Cover Story: Poverty impacts disproportionate number of OKC residents

(Cover design: Christopher Street / Oklahoma Gazette)

(Cover design: Christopher Street / Oklahoma Gazette)

Elvis Howard can’t remember the first time he walked into Love Link Ministries.

That doesn’t matter now. He has found his lifesaver. Each month, Howard makes the more than 2-mile walk to the Love Link building at the corner of NW Fourth Street and Linwood Boulevard. It takes him time. Once there, he finds a seat with other clients in the waiting room. A verse from the Bible’s book of Luke is painted on the wall: “For with God nothing shall be impossible.”

“I leave with groceries and the Lord,” he said. “I come when they tell me to come back.”

Howard is matched with a volunteer and a shopping list for two. He lives with his nephew. Volunteers help guide him through the grocery store-style food pantry as he chooses between juice and milk and asks about kiwis, onions, potatoes and breads.

After selecting his frozen meats, Howard has enough groceries for the next 22 days. He then begins his trek home as he pushes a small grocery cart along Western Avenue.

Elvis lives in the 73106 ZIP code, one of 11 ZIP codes with the highest poverty rates in the state, according to an August U.S. Department of Health & Human Services report. At least 33 percent of residents in these areas live below the federal poverty level, earning $24,300 or less for a family of four. Seven of those 11 ZIP codes are in Oklahoma City.

Love Link Ministries, founded by OKC teenagers in 1991, moved into the 73106 ZIP code in 2012. Many food pantry visitors live nearby, but many travel from northeast OKC, another high poverty ZIP code.

As program director, Sarah Green knows many people who live at or below the poverty line. Many are destitute. Others find themselves at life’s edge, facing unaffordable rent, ended marriages, ballooning health bills and lost hours at work. The list is neverending.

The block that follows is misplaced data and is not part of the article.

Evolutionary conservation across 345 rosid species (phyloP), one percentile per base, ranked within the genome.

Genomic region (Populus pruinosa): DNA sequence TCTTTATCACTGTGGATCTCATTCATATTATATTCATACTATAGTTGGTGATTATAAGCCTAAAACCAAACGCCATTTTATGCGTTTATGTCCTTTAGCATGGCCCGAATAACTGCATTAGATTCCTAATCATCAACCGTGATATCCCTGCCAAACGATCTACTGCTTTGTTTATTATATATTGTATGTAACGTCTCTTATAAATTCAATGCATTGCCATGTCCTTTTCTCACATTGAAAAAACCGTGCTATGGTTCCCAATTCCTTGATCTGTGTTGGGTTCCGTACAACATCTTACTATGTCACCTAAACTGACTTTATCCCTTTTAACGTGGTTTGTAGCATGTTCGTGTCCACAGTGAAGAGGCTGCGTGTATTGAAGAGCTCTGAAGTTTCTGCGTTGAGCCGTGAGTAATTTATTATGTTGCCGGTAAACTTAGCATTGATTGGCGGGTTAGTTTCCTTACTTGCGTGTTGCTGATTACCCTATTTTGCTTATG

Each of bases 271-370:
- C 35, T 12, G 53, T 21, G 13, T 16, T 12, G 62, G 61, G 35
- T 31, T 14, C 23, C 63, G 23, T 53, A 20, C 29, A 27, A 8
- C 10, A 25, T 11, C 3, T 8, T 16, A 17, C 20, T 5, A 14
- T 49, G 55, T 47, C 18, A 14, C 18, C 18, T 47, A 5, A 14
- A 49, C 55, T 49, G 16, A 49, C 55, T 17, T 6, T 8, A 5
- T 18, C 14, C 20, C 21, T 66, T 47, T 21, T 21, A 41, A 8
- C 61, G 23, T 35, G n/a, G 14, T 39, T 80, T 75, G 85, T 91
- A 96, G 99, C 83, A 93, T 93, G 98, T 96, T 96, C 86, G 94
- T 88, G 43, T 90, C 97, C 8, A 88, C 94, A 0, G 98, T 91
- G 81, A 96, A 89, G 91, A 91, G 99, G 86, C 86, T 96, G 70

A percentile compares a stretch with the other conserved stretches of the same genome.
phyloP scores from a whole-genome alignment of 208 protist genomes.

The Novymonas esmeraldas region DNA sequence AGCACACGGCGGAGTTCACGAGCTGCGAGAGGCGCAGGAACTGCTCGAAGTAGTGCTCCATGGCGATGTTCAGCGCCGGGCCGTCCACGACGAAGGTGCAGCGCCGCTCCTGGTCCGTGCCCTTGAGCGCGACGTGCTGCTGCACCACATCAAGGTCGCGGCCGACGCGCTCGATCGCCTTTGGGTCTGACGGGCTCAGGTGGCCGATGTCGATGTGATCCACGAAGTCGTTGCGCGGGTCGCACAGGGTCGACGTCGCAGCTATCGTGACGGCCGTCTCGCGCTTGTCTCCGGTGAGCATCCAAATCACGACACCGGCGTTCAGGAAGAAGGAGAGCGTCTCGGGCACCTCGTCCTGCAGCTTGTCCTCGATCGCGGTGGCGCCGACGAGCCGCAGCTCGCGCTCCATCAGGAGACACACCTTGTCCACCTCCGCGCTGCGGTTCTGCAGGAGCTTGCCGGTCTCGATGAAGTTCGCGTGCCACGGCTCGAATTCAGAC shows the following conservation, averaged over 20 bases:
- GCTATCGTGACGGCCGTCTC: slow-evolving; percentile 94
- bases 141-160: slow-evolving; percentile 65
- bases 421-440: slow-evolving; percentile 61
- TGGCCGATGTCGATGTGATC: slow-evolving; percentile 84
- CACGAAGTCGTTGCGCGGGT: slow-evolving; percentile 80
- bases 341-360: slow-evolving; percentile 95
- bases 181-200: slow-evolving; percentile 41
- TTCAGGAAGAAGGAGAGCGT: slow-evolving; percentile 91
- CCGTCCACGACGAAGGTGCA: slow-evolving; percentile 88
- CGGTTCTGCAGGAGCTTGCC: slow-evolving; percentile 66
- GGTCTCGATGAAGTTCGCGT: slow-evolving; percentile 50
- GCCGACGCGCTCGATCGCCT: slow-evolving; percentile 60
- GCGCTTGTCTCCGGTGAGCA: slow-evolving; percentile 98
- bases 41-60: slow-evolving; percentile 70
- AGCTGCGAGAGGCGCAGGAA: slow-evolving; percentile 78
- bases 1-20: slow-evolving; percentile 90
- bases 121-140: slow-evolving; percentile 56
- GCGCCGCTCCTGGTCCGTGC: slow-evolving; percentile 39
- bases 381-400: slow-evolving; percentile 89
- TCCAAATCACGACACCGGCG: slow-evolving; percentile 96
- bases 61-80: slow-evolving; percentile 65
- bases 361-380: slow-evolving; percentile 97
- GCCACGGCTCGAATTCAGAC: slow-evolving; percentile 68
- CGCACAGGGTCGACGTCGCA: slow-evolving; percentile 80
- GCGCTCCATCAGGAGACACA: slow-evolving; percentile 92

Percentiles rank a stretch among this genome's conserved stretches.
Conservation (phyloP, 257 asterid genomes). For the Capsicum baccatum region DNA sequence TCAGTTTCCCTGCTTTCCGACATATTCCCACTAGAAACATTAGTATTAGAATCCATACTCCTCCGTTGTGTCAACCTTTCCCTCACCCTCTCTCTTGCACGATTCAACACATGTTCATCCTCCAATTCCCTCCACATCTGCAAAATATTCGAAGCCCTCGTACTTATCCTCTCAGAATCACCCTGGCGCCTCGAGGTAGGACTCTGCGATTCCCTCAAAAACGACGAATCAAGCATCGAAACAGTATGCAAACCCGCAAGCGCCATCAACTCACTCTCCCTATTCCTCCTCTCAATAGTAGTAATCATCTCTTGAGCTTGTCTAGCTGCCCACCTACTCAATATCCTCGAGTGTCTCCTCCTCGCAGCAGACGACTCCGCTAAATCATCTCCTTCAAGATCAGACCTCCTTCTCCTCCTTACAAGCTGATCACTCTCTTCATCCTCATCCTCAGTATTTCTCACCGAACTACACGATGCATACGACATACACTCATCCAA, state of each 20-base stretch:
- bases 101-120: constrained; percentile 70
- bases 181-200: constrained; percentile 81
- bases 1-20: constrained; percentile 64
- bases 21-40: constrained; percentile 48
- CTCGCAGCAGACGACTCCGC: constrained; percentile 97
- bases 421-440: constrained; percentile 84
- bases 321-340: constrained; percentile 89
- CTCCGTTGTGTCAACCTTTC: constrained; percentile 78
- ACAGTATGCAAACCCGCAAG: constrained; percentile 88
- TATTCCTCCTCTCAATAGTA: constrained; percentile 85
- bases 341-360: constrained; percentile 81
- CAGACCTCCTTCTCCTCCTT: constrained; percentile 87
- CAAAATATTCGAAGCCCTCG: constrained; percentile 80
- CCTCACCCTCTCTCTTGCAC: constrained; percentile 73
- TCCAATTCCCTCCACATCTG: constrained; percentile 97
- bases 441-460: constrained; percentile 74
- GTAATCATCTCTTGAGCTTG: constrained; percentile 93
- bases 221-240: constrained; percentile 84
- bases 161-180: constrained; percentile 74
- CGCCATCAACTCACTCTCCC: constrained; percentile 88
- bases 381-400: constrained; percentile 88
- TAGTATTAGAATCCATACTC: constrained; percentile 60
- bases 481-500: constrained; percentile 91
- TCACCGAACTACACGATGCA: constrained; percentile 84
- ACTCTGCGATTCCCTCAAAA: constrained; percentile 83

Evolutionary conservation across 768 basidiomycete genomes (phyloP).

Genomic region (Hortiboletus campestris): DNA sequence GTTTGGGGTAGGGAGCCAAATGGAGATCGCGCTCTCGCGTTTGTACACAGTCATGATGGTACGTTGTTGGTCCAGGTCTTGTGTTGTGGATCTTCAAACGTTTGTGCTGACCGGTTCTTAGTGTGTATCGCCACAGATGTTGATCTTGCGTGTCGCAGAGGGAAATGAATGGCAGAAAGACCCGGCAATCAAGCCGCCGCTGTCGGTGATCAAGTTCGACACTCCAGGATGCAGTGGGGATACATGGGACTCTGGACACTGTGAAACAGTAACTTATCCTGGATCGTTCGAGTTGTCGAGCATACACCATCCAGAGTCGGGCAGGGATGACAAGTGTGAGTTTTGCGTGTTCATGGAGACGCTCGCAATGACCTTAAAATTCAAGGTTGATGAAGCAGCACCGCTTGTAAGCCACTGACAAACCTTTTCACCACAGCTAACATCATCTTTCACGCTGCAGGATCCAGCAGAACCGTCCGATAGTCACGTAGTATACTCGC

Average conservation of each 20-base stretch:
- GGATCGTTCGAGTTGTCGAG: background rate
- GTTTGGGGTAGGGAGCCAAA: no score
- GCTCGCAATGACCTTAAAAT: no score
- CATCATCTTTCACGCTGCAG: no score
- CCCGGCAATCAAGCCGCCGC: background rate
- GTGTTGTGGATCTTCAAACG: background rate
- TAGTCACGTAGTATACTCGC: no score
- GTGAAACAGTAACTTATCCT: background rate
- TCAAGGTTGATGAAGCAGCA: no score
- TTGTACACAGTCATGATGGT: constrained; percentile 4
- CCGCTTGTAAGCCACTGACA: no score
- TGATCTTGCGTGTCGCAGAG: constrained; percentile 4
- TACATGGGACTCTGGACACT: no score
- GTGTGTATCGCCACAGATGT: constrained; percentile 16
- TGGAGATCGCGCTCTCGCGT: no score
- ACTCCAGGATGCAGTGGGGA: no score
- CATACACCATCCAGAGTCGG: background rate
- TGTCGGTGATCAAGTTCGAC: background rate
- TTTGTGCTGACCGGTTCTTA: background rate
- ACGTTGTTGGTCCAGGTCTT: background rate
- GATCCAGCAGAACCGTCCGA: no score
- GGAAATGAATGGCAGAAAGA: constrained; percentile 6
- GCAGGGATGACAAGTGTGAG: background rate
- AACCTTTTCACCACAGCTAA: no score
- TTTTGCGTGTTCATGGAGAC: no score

“I’ve heard people say poverty is relative, and I think that can be said about Oklahoma City,” said Green, who has worked in the nonprofit sector since 2010. “People tend to think people in poverty are homeless, lazy and need to get a job. It’s not the case.”

Each month, Love Link Ministries provides 22-day grocery allotments to 350 local families. The aid frees the working poor’s limited resources to help pay for rent, childcare, prescriptions, utilities, diapers, transportation and other necessary costs. For the elderly, it bridges gaps that social security and food stamps, now known as Supplemental Nutrition Assistance Program (SNAP), miss.

People visit Love Link’s food pantry and thrift store because they truly need help.

What Green and others at Love Link Ministries see daily is not a mild or scattered phenomenon. In 2015, nearly one out of every six central Oklahomans earned less than the federal poverty rate before taxes. Specifically, 133,519 people in Oklahoma’s Fifth Congressional District — which includes the majority of Oklahoma County and all of Seminole and Pottawatomie counties — lived in extreme poverty, according to the most recently available U.S. Census Bureau data.

Nationally, 14.7 percent of Americans earn income below the federal poverty level, Census data shows.

Elvis Howard shops for groceries with assistance from volunteers Les Wright and his grandson, Kaden Jacobs, 11, at Love Link Ministries.(Garett Fisbeck)

Elvis Howard shops for groceries with assistance from volunteers Les Wright and his grandson, Kaden Jacobs, 11, at Love Link Ministries.(Garett Fisbeck)

Poverty cycles

“When we are talking poverty, we are talking about chaos,” Adrienne Elder said as she sketched an equal sign in between the words “chaos” and “poverty.”

Elder’s page is filled with black ink illustrating the well-known concept of the “poverty cycle.” She draws together poverty’s perennial traits: lack of basic needs, child neglect, mental illness, poor school outcomes, substance abuse, teen pregnancy, incarceration and low-wage employment. Each element feeds off of and is fed by the others, and absent some interventions, the cycle never ends. In the middle of the page, Elder writes “Cycle of Chaos.”

With a background tied closely to the nonprofit sector, Elder can speak at great length about the cycle in which poor families find themselves. As an example, Elder describes a family struggling to afford basic needs like food, shelter, clothing and health. As a result, children are malnourished and unhealthy and sometimes encounter neglect or abuse. As a result, those childhood traumas contribute to mental health issues and difficulties in school. From there, poor school outcomes can sweep youth toward substance abuse, risky behavior, dropping out of school, pregnancy, incarceration and fewer employment opportunities. The continuum is seemingly endless as impoverishment then passes to the next generation.

Earlier this year, Elder co-facilitated Oklahoma City’s first class of Getting Ahead, part of the Bridge the Gap initiative. The 20-week program assisted parents tackling issues of poverty. Offered by nonprofit ReMerge, the program provides participants a solution-oriented strategy. The first class graduated 13 participants.

Each participant’s poverty cycle is fed in different ways. Even so, Elder noticed two common recurring barricades. First, most have untreated traumatizing events in their pasts. Second, many participants began their families early without any family planning.